Blog: View Blog (0)

Re: Legh Family History

Postby bob » July 12th, 2009, 11:09 pm

She, why would a picture of Piers Legh be in that hall, it was only built in 1830,
i wonder if items from Bruche hall have been transfered to there, i must pop along and have a look
thanks for the info.
bob
bob
Forum Moderator
 
Posts: 2294
Joined: August 26th, 2004, 6:36 pm
Location: lowton
Online: 0s
Blog: View Blog (0)

Re: Legh Family History

Postby bob » July 12th, 2009, 11:16 pm

Hmm seems to be a mix up in Waltons here, you said Walton Gardens, that is in Warrington,
did you not mean Walton Park in Liverpool near to Sefton where there is a Legh connection -
Walton Hall Park
Walton Hall Park dates back to 1199, when Henry de Walton was steward of the West Derby Hundred,

Bob
bob
Forum Moderator
 
Posts: 2294
Joined: August 26th, 2004, 6:36 pm
Location: lowton
Online: 0s
Blog: View Blog (0)

Re: Legh Family History

Postby bob » July 13th, 2009, 12:52 am

Just had to do a bit of digging,
first here is the Piers connection,
ptree.jpg

That is the Molyneux connection by second marriage, Thomas Legh i presume was Piers brother,
Then a clip from the Legh History book,
Now here is a bit about the Molyneux family seat,

The moated site of the ancient house of the Molyneux family lies
to the SE of the church (at Sefton), but nothing remains above the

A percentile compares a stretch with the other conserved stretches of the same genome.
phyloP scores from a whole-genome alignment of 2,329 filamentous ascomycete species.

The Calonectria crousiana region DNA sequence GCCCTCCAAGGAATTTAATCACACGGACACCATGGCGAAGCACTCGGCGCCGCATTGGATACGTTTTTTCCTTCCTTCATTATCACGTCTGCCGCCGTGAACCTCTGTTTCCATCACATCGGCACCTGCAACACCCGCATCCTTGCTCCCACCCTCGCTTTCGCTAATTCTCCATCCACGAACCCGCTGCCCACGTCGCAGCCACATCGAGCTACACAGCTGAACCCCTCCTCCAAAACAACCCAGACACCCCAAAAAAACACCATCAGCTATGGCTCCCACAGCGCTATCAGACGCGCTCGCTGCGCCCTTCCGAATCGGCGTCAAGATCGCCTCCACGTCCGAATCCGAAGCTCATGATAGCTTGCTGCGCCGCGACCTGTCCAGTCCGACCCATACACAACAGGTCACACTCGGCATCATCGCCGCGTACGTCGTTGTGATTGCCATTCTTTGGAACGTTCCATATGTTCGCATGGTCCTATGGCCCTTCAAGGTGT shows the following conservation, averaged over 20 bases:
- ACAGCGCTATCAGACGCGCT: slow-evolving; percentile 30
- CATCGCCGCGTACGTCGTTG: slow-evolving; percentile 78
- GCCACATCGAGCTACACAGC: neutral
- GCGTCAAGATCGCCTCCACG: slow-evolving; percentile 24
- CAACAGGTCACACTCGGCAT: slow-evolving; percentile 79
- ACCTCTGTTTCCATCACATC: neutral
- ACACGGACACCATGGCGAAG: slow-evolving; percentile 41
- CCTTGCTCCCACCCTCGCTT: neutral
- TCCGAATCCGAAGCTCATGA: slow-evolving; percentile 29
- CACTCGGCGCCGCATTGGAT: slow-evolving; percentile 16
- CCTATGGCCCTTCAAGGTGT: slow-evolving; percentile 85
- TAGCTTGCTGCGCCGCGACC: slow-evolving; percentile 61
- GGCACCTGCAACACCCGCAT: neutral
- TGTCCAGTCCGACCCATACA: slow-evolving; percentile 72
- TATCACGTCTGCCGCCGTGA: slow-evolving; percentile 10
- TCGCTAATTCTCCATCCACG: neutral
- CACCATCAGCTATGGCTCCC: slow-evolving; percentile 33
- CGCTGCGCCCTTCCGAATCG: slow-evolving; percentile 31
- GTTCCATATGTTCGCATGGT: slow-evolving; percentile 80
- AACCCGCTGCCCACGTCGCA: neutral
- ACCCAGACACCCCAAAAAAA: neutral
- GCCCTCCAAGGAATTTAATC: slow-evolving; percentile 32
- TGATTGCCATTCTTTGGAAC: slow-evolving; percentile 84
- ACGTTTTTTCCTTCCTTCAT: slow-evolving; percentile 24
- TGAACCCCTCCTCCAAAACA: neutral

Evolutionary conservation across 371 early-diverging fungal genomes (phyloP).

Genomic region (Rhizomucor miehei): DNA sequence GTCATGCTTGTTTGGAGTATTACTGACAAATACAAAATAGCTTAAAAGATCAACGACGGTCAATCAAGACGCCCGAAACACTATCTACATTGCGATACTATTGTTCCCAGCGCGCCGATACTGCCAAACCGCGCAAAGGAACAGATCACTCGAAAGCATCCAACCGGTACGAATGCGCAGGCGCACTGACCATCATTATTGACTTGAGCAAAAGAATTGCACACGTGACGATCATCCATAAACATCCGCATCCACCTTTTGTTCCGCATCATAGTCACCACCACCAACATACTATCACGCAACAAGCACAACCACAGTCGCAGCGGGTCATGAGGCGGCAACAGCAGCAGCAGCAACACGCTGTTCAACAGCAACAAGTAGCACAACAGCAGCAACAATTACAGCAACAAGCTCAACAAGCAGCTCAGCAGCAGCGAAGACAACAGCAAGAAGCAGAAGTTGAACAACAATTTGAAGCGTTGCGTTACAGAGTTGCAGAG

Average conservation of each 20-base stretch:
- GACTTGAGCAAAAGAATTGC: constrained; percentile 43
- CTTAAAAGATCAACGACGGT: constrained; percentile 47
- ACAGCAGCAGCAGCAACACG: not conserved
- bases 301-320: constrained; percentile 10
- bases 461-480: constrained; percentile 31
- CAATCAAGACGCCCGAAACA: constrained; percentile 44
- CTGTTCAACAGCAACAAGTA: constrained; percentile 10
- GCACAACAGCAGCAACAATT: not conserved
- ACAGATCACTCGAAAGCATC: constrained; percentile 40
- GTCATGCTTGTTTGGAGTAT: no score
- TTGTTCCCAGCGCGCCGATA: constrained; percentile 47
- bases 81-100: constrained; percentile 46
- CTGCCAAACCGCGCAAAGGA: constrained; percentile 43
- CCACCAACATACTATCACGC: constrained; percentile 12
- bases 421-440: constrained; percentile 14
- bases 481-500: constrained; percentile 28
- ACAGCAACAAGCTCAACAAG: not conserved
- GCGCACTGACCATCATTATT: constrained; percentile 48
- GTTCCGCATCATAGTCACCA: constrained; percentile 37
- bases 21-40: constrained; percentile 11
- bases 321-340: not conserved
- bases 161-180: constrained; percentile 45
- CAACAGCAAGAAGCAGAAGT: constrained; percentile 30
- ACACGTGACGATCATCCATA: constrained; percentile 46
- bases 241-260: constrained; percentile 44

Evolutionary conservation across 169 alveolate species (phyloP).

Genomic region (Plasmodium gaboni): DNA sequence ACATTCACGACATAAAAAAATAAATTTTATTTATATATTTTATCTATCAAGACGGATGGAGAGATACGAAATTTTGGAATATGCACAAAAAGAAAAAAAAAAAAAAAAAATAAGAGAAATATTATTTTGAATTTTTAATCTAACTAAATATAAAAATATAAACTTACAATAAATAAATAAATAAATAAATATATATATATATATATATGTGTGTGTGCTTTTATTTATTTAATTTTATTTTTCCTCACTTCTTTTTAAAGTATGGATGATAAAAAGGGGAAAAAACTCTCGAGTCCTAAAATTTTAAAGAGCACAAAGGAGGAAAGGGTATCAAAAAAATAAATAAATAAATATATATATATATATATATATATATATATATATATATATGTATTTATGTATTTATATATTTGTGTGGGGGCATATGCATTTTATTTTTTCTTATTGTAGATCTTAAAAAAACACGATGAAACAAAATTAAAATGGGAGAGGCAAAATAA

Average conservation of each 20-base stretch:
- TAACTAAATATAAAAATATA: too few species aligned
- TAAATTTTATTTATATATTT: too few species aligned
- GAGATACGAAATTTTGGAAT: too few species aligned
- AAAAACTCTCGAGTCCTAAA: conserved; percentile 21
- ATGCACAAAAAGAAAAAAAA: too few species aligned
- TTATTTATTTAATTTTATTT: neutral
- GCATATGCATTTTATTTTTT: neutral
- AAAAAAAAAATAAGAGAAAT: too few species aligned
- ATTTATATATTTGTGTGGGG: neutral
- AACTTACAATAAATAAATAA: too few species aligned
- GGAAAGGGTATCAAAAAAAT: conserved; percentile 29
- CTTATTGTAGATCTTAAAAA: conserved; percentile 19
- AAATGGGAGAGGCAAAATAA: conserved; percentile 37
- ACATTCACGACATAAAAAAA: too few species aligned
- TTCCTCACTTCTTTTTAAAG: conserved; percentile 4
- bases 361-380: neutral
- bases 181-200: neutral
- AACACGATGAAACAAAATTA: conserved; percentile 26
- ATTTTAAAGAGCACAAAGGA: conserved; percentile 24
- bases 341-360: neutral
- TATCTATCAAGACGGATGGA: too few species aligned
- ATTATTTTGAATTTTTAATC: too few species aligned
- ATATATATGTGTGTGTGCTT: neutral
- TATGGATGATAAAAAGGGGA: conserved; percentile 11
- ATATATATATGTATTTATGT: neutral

ground of the buildings finally dismantled in 1720. Part of it was
standing till 1817.
The remains of the ancient moat of the old Hall stand in a field
below the church. The old Hall stood on that site as early as 1372.
From fragments still remaining sunk in the earth we were able to
identify a 14th century mullion and a large jamb stone of late
16th century. It seems to have existed as a farmhouse till 1817 and
was of stone, covered with ivy, of one gable approached by a flight
of stairs. A chapel was attached to the hall and was used down to
1780 when it was dismantled.
And here is an idea of where it was,

*there has been about 6 digs on the site since 1914
and finally the church,
Church of St Helen, Sefton. W tower and E bay of N chapel early C14.
W bay of N chapel C15. Otherwise c1535-40. Spire pinnacles probably
C17 or later. Grade I. Full account in Listed Buildings volume. (2)
So she if your popping back that way to take a picture, could you call into the church at Sefton and get one of Joannas tomb!
You do not have the required permissions to view the files attached to this post.
bob
Forum Moderator
 
Posts: 2294
Joined: August 26th, 2004, 6:36 pm
Location: lowton
Online: 0s
Blog: View Blog (0)

Next


Similar topics


Return to Newton-le-Willows & Earlestown

Who is online

Users browsing this forum: Google [Bot], Podstar66 and 7 guests